The press brief in the above-mentioned source highlights that girls and women are required a male chaperone to travel more than 78 km but other sources state that the Taliban have ordered women to stay at home unless necessary.

The Marham restriction has limited women to have access to healthcare, economic opportunities, basic necessities and survival tactics. It has also totally erased decades of hard-earned freedom. 

One of the factors immensely affected since the extremists took over is mental health. Let’s hear from Afghan girls what facing such adversities is like.     

Mental Health Affected 

Frayal is a 14-year-old girl who should be in 9th grade. She loved going to classes even though there were no chairs or tables and studied in hot, overcrowded tents. In an interview with a journalist, she said, she misses her friends, the playground, and how they would braid each other's hair. She cries questioning “Why have they only closed our schools, not the boys’ schools? Are the Taliban at war with women?”

Saima since a little girl dreamt of being a journalist. She helped her father sell fries on Kabul streets. After school, she’d peel potatoes hoping her father could afford university tuition fees. Most days he’d earn less than $5. She cried a lot but finally got roughly $60 for Rana University’s journalism program.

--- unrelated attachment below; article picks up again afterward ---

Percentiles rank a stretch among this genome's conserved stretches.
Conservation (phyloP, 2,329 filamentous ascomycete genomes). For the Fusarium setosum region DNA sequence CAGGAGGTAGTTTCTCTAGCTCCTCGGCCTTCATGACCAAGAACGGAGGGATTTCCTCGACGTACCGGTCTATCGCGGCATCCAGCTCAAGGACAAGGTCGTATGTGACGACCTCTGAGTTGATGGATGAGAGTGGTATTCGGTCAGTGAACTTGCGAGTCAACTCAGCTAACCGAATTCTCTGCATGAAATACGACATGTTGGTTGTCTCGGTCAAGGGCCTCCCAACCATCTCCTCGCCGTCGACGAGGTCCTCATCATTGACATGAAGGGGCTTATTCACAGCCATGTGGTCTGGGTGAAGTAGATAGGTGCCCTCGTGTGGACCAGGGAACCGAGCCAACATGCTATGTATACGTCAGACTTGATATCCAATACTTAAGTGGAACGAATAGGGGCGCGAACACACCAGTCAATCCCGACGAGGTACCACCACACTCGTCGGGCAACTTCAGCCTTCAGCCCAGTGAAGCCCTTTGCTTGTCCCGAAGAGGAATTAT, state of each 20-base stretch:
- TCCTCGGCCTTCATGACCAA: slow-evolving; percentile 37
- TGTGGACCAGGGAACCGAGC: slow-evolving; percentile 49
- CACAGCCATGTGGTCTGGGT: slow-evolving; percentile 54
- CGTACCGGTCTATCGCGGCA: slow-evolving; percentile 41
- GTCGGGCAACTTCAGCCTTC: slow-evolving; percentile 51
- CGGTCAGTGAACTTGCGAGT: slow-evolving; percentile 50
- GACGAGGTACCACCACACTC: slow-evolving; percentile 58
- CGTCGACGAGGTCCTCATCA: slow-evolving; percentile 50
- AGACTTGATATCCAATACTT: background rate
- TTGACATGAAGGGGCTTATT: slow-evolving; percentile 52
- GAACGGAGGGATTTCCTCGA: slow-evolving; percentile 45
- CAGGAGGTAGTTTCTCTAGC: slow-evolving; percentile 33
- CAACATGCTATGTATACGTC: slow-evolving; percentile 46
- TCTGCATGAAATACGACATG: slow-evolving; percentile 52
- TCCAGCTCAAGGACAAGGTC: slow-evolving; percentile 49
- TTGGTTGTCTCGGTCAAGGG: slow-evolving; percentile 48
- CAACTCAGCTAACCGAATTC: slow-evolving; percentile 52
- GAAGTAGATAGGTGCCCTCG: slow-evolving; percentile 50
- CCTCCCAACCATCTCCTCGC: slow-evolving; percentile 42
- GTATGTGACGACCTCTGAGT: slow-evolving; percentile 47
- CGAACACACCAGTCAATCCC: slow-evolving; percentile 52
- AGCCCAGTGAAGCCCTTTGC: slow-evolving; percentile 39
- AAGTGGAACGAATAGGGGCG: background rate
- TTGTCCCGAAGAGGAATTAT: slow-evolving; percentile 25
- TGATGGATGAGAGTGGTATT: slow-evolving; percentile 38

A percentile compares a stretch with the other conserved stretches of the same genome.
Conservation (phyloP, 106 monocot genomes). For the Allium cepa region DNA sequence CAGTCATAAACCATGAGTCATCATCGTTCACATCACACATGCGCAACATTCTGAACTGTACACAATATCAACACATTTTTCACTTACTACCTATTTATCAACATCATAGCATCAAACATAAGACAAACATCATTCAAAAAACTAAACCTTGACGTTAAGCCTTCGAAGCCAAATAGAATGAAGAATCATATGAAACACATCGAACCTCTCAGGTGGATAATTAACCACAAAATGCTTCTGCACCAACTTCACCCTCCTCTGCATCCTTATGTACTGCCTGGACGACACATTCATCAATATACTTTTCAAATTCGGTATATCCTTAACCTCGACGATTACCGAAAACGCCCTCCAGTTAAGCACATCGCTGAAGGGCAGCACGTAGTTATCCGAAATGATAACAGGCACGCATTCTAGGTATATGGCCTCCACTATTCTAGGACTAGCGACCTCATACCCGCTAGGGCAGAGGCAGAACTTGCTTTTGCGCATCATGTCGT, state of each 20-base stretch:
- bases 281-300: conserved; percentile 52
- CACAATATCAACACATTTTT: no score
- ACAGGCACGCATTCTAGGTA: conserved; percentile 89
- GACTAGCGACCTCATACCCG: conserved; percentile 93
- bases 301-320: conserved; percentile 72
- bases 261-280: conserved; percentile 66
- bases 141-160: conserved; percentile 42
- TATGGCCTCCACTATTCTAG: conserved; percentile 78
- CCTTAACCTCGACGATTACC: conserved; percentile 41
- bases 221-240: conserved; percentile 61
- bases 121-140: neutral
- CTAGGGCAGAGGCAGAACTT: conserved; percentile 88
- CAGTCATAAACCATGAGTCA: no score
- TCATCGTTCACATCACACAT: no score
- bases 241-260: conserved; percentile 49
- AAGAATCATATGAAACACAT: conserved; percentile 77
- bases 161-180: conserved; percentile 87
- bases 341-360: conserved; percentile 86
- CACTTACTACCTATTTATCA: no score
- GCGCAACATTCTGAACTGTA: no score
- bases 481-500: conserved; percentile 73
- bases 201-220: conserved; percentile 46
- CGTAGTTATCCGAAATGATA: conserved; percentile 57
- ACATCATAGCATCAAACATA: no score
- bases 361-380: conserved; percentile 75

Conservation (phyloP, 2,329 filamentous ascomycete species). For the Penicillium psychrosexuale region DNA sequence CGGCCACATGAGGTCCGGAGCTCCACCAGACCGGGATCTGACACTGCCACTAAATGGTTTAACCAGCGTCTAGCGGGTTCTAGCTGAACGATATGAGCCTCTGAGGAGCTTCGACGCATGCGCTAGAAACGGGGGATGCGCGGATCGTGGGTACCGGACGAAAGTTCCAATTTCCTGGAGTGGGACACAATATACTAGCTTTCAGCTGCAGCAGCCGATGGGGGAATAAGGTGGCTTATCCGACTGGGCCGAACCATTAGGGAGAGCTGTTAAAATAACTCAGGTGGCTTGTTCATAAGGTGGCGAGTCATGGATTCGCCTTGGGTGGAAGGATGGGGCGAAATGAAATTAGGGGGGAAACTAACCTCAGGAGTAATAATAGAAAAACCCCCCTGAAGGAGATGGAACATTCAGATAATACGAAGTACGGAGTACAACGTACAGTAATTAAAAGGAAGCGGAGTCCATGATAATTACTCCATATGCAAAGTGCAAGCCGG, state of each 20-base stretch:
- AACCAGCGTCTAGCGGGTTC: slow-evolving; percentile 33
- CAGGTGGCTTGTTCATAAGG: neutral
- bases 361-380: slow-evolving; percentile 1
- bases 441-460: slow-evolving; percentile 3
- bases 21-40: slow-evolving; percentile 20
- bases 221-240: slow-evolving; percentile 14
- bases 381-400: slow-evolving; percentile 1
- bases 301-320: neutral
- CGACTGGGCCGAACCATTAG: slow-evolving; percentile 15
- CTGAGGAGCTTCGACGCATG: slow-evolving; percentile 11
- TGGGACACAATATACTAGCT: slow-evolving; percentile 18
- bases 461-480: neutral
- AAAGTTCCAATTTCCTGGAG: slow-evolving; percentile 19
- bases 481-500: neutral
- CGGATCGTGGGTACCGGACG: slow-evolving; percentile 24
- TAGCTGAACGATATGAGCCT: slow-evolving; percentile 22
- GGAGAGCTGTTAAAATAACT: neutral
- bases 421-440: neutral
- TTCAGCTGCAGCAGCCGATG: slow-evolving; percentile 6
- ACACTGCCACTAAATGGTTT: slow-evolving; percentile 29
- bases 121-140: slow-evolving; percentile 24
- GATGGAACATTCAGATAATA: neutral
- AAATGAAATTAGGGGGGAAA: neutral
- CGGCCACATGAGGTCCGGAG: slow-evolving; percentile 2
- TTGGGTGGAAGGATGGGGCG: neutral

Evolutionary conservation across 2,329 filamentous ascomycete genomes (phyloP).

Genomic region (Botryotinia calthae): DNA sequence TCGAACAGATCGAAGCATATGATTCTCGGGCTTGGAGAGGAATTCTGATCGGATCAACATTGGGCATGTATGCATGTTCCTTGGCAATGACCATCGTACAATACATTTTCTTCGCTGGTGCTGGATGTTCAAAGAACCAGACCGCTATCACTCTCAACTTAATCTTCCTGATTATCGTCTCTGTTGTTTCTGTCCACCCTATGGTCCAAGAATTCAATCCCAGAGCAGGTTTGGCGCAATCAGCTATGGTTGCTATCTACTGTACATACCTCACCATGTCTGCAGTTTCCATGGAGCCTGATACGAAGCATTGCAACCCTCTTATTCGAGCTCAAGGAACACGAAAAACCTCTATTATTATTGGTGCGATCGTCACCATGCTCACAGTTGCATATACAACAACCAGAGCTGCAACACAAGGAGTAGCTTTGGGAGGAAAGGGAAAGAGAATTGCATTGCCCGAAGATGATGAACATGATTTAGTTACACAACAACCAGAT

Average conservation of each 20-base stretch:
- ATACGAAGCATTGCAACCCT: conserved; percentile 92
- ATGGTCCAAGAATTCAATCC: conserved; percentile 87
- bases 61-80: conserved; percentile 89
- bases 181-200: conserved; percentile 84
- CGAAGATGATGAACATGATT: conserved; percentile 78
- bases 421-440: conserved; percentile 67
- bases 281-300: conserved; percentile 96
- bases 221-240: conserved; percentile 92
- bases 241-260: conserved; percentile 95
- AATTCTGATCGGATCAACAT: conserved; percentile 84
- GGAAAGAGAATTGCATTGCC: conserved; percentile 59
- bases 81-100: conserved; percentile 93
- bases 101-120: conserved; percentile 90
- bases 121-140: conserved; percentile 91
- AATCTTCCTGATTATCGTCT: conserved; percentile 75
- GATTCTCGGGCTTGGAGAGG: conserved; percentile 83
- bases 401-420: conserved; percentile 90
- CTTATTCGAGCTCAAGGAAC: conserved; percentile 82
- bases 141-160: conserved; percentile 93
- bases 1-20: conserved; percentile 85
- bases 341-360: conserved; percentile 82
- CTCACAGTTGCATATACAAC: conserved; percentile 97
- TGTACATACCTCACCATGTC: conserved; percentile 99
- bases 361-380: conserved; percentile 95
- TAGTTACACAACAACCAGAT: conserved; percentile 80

She knew her father couldn’t afford fees for the next semester, yet determined to somehow earn the degree. A teacher asked her to leave the class in 2nd semester as she hadn’t paid fees. With tears in her eyes, she goes to the finance department to ask for an extension. Many teachers donated $7.50 to cover her bill. With no other option, Saima worked hard to get a scholarship and maintained the position to afford to be educated. Be it financial hardship or any other reason, she was unstoppable in achieving her journalism degree but the Taliban did. 

When she heard of the news, she said, “she thought she was dead inside and was an empty corpse”, according to CBS news. 

According to an article by Save the Children, since the Taliban takeover, 97% of families are struggling to provide enough food for their families, and girls have reduced eating even more.  

Women make up 75% of those who visit Herat Regional Mental Health hospital who come for counseling, Farzana is one of them. She says she has lost all hope with the Taliban's return. She says, “ I felt isolated after the university doors were closed, I even don’t speak with my mother.” “I have been thinking about killing myself due to severe depression.” she said with the Rukshana Media during her hospital visit. 


Afghan women say that the world is watching them suffer and doing nothing.

Perhaps it may be as their severe situations and everyday frustrations are simply news on our screens that don’t interrupt our routine, or perhaps we can’t do much as individuals or groups of people as they are powerful and threatening to those who are speaking out against those hooligan mindsets.   

Yet, we can’t keep it only to ourselves seeing this brutality as the decades of the progress of women's rights as individuals are reversed, slapping the mindset of all progressive individuals, groups, and human rights defenders.

Each and every one of us should raise our voices for Afghan women and their lives as we are in a position of privilege.

What would you do to help girls and women in Afghanistan? Your view would be absolutely crucial and appreciated in the comments.